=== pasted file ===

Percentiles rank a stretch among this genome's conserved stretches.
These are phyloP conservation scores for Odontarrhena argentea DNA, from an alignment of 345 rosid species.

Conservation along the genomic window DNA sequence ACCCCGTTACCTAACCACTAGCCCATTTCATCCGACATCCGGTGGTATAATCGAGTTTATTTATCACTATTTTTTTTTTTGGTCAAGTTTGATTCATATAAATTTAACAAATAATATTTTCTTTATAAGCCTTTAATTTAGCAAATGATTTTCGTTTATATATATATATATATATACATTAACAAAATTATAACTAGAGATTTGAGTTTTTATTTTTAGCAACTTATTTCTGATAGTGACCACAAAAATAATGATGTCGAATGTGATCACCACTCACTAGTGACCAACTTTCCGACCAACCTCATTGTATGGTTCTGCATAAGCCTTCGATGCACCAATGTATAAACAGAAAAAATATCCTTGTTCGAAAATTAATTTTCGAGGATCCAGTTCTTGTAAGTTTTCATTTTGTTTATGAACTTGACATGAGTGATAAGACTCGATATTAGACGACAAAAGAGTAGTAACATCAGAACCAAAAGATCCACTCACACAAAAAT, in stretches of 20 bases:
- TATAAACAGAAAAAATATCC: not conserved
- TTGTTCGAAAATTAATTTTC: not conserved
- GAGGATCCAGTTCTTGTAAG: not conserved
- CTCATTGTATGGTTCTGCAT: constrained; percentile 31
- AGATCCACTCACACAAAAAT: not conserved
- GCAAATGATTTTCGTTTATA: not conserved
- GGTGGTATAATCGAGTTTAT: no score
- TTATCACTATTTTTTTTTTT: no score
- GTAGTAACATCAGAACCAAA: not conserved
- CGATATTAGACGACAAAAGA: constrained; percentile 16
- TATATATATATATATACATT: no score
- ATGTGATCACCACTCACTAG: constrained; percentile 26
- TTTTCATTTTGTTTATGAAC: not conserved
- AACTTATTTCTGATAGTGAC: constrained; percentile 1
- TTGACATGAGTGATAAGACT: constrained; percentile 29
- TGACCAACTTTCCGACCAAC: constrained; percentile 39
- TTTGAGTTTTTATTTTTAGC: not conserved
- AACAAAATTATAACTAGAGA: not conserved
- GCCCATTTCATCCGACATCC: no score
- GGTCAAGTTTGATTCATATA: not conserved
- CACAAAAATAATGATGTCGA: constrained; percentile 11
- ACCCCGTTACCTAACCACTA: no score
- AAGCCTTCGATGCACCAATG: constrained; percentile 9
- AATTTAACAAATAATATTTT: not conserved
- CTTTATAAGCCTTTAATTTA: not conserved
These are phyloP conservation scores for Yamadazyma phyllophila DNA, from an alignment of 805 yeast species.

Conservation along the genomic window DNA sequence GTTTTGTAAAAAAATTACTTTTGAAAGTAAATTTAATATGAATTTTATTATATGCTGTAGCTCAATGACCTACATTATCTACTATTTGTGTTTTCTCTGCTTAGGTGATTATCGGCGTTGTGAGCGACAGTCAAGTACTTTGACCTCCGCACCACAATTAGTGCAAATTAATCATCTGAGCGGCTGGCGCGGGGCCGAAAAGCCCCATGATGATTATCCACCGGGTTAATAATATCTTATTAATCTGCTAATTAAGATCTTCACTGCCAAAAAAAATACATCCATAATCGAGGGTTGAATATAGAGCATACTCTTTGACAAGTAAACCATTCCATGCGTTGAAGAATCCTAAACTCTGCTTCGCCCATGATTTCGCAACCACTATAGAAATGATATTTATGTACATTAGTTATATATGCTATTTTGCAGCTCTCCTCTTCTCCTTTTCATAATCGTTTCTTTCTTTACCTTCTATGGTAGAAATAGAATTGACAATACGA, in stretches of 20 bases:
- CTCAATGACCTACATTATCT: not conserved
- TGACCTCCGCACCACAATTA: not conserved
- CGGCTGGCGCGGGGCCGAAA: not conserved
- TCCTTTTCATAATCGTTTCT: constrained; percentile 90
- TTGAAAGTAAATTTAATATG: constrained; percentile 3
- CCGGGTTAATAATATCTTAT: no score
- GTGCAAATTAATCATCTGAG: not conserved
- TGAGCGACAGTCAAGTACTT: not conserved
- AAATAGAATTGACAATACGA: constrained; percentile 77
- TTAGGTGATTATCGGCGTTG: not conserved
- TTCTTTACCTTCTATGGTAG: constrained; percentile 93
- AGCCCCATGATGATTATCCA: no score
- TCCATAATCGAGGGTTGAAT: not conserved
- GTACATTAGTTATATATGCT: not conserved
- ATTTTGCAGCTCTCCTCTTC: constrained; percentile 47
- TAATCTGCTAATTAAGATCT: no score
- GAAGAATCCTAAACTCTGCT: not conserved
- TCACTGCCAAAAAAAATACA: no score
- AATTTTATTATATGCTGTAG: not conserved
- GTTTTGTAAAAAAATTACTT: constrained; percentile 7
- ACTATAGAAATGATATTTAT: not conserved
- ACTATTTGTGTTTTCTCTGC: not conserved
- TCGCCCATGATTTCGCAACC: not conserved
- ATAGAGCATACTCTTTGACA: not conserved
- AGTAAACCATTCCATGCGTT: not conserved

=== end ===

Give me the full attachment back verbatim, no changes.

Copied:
Percentiles rank a stretch among this genome's conserved stretches.
These are phyloP conservation scores for Odontarrhena argentea DNA, from an alignment of 345 rosid species.

Conservation along the genomic window DNA sequence ACCCCGTTACCTAACCACTAGCCCATTTCATCCGACATCCGGTGGTATAATCGAGTTTATTTATCACTATTTTTTTTTTTGGTCAAGTTTGATTCATATAAATTTAACAAATAATATTTTCTTTATAAGCCTTTAATTTAGCAAATGATTTTCGTTTATATATATATATATATATACATTAACAAAATTATAACTAGAGATTTGAGTTTTTATTTTTAGCAACTTATTTCTGATAGTGACCACAAAAATAATGATGTCGAATGTGATCACCACTCACTAGTGACCAACTTTCCGACCAACCTCATTGTATGGTTCTGCATAAGCCTTCGATGCACCAATGTATAAACAGAAAAAATATCCTTGTTCGAAAATTAATTTTCGAGGATCCAGTTCTTGTAAGTTTTCATTTTGTTTATGAACTTGACATGAGTGATAAGACTCGATATTAGACGACAAAAGAGTAGTAACATCAGAACCAAAAGATCCACTCACACAAAAAT, in stretches of 20 bases:
- TATAAACAGAAAAAATATCC: not conserved
- TTGTTCGAAAATTAATTTTC: not conserved
- GAGGATCCAGTTCTTGTAAG: not conserved
- CTCATTGTATGGTTCTGCAT: constrained; percentile 31
- AGATCCACTCACACAAAAAT: not conserved
- GCAAATGATTTTCGTTTATA: not conserved
- GGTGGTATAATCGAGTTTAT: no score
- TTATCACTATTTTTTTTTTT: no score
- GTAGTAACATCAGAACCAAA: not conserved
- CGATATTAGACGACAAAAGA: constrained; percentile 16
- TATATATATATATATACATT: no score
- ATGTGATCACCACTCACTAG: constrained; percentile 26
- TTTTCATTTTGTTTATGAAC: not conserved
- AACTTATTTCTGATAGTGAC: constrained; percentile 1
- TTGACATGAGTGATAAGACT: constrained; percentile 29
- TGACCAACTTTCCGACCAAC: constrained; percentile 39
- TTTGAGTTTTTATTTTTAGC: not conserved
- AACAAAATTATAACTAGAGA: not conserved
- GCCCATTTCATCCGACATCC: no score
- GGTCAAGTTTGATTCATATA: not conserved
- CACAAAAATAATGATGTCGA: constrained; percentile 11
- ACCCCGTTACCTAACCACTA: no score
- AAGCCTTCGATGCACCAATG: constrained; percentile 9
- AATTTAACAAATAATATTTT: not conserved
- CTTTATAAGCCTTTAATTTA: not conserved
These are phyloP conservation scores for Yamadazyma phyllophila DNA, from an alignment of 805 yeast species.

Conservation along the genomic window DNA sequence GTTTTGTAAAAAAATTACTTTTGAAAGTAAATTTAATATGAATTTTATTATATGCTGTAGCTCAATGACCTACATTATCTACTATTTGTGTTTTCTCTGCTTAGGTGATTATCGGCGTTGTGAGCGACAGTCAAGTACTTTGACCTCCGCACCACAATTAGTGCAAATTAATCATCTGAGCGGCTGGCGCGGGGCCGAAAAGCCCCATGATGATTATCCACCGGGTTAATAATATCTTATTAATCTGCTAATTAAGATCTTCACTGCCAAAAAAAATACATCCATAATCGAGGGTTGAATATAGAGCATACTCTTTGACAAGTAAACCATTCCATGCGTTGAAGAATCCTAAACTCTGCTTCGCCCATGATTTCGCAACCACTATAGAAATGATATTTATGTACATTAGTTATATATGCTATTTTGCAGCTCTCCTCTTCTCCTTTTCATAATCGTTTCTTTCTTTACCTTCTATGGTAGAAATAGAATTGACAATACGA, in stretches of 20 bases:
- CTCAATGACCTACATTATCT: not conserved
- TGACCTCCGCACCACAATTA: not conserved
- CGGCTGGCGCGGGGCCGAAA: not conserved
- TCCTTTTCATAATCGTTTCT: constrained; percentile 90
- TTGAAAGTAAATTTAATATG: constrained; percentile 3
- CCGGGTTAATAATATCTTAT: no score
- GTGCAAATTAATCATCTGAG: not conserved
- TGAGCGACAGTCAAGTACTT: not conserved
- AAATAGAATTGACAATACGA: constrained; percentile 77
- TTAGGTGATTATCGGCGTTG: not conserved
- TTCTTTACCTTCTATGGTAG: constrained; percentile 93
- AGCCCCATGATGATTATCCA: no score
- TCCATAATCGAGGGTTGAAT: not conserved
- GTACATTAGTTATATATGCT: not conserved
- ATTTTGCAGCTCTCCTCTTC: constrained; percentile 47
- TAATCTGCTAATTAAGATCT: no score
- GAAGAATCCTAAACTCTGCT: not conserved
- TCACTGCCAAAAAAAATACA: no score
- AATTTTATTATATGCTGTAG: not conserved
- GTTTTGTAAAAAAATTACTT: constrained; percentile 7
- ACTATAGAAATGATATTTAT: not conserved
- ACTATTTGTGTTTTCTCTGC: not conserved
- TCGCCCATGATTTCGCAACC: not conserved
- ATAGAGCATACTCTTTGACA: not conserved
- AGTAAACCATTCCATGCGTT: not conserved